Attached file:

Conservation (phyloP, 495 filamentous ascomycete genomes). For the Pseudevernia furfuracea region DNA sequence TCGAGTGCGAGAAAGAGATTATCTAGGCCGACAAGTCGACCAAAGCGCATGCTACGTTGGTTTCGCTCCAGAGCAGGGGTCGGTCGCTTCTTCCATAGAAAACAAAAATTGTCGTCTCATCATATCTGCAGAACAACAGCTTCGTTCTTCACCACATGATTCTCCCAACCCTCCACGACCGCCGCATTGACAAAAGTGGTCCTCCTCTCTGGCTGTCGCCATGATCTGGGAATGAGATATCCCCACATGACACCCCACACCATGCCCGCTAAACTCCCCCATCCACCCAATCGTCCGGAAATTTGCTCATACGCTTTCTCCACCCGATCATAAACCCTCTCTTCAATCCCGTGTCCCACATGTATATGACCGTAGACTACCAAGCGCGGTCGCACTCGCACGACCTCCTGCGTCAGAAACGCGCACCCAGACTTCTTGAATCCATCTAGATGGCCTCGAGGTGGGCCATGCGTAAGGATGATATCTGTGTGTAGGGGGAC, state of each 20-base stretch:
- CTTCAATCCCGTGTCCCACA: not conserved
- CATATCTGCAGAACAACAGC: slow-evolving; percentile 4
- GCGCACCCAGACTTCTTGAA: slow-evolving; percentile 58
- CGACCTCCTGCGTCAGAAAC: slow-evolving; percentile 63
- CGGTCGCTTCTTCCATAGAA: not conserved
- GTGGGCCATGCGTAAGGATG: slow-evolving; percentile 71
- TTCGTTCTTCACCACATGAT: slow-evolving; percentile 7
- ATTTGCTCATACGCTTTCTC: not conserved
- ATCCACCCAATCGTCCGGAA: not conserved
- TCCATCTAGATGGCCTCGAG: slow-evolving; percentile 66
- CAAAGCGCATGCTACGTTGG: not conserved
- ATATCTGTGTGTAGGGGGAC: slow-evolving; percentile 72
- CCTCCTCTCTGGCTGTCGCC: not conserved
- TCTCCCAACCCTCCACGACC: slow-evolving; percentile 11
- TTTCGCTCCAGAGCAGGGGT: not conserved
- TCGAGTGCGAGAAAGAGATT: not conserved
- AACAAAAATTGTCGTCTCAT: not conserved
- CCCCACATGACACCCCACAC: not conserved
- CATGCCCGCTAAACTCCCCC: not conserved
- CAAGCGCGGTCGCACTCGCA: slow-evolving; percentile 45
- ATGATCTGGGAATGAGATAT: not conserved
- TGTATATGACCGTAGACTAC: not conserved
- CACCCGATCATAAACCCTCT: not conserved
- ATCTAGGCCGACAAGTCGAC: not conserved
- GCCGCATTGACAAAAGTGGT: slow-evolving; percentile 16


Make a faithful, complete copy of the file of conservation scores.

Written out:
Conservation (phyloP, 495 filamentous ascomycete genomes). For the Pseudevernia furfuracea region DNA sequence TCGAGTGCGAGAAAGAGATTATCTAGGCCGACAAGTCGACCAAAGCGCATGCTACGTTGGTTTCGCTCCAGAGCAGGGGTCGGTCGCTTCTTCCATAGAAAACAAAAATTGTCGTCTCATCATATCTGCAGAACAACAGCTTCGTTCTTCACCACATGATTCTCCCAACCCTCCACGACCGCCGCATTGACAAAAGTGGTCCTCCTCTCTGGCTGTCGCCATGATCTGGGAATGAGATATCCCCACATGACACCCCACACCATGCCCGCTAAACTCCCCCATCCACCCAATCGTCCGGAAATTTGCTCATACGCTTTCTCCACCCGATCATAAACCCTCTCTTCAATCCCGTGTCCCACATGTATATGACCGTAGACTACCAAGCGCGGTCGCACTCGCACGACCTCCTGCGTCAGAAACGCGCACCCAGACTTCTTGAATCCATCTAGATGGCCTCGAGGTGGGCCATGCGTAAGGATGATATCTGTGTGTAGGGGGAC, state of each 20-base stretch:
- CTTCAATCCCGTGTCCCACA: not conserved
- CATATCTGCAGAACAACAGC: slow-evolving; percentile 4
- GCGCACCCAGACTTCTTGAA: slow-evolving; percentile 58
- CGACCTCCTGCGTCAGAAAC: slow-evolving; percentile 63
- CGGTCGCTTCTTCCATAGAA: not conserved
- GTGGGCCATGCGTAAGGATG: slow-evolving; percentile 71
- TTCGTTCTTCACCACATGAT: slow-evolving; percentile 7
- ATTTGCTCATACGCTTTCTC: not conserved
- ATCCACCCAATCGTCCGGAA: not conserved
- TCCATCTAGATGGCCTCGAG: slow-evolving; percentile 66
- CAAAGCGCATGCTACGTTGG: not conserved
- ATATCTGTGTGTAGGGGGAC: slow-evolving; percentile 72
- CCTCCTCTCTGGCTGTCGCC: not conserved
- TCTCCCAACCCTCCACGACC: slow-evolving; percentile 11
- TTTCGCTCCAGAGCAGGGGT: not conserved
- TCGAGTGCGAGAAAGAGATT: not conserved
- AACAAAAATTGTCGTCTCAT: not conserved
- CCCCACATGACACCCCACAC: not conserved
- CATGCCCGCTAAACTCCCCC: not conserved
- CAAGCGCGGTCGCACTCGCA: slow-evolving; percentile 45
- ATGATCTGGGAATGAGATAT: not conserved
- TGTATATGACCGTAGACTAC: not conserved
- CACCCGATCATAAACCCTCT: not conserved
- ATCTAGGCCGACAAGTCGAC: not conserved
- GCCGCATTGACAAAAGTGGT: slow-evolving; percentile 16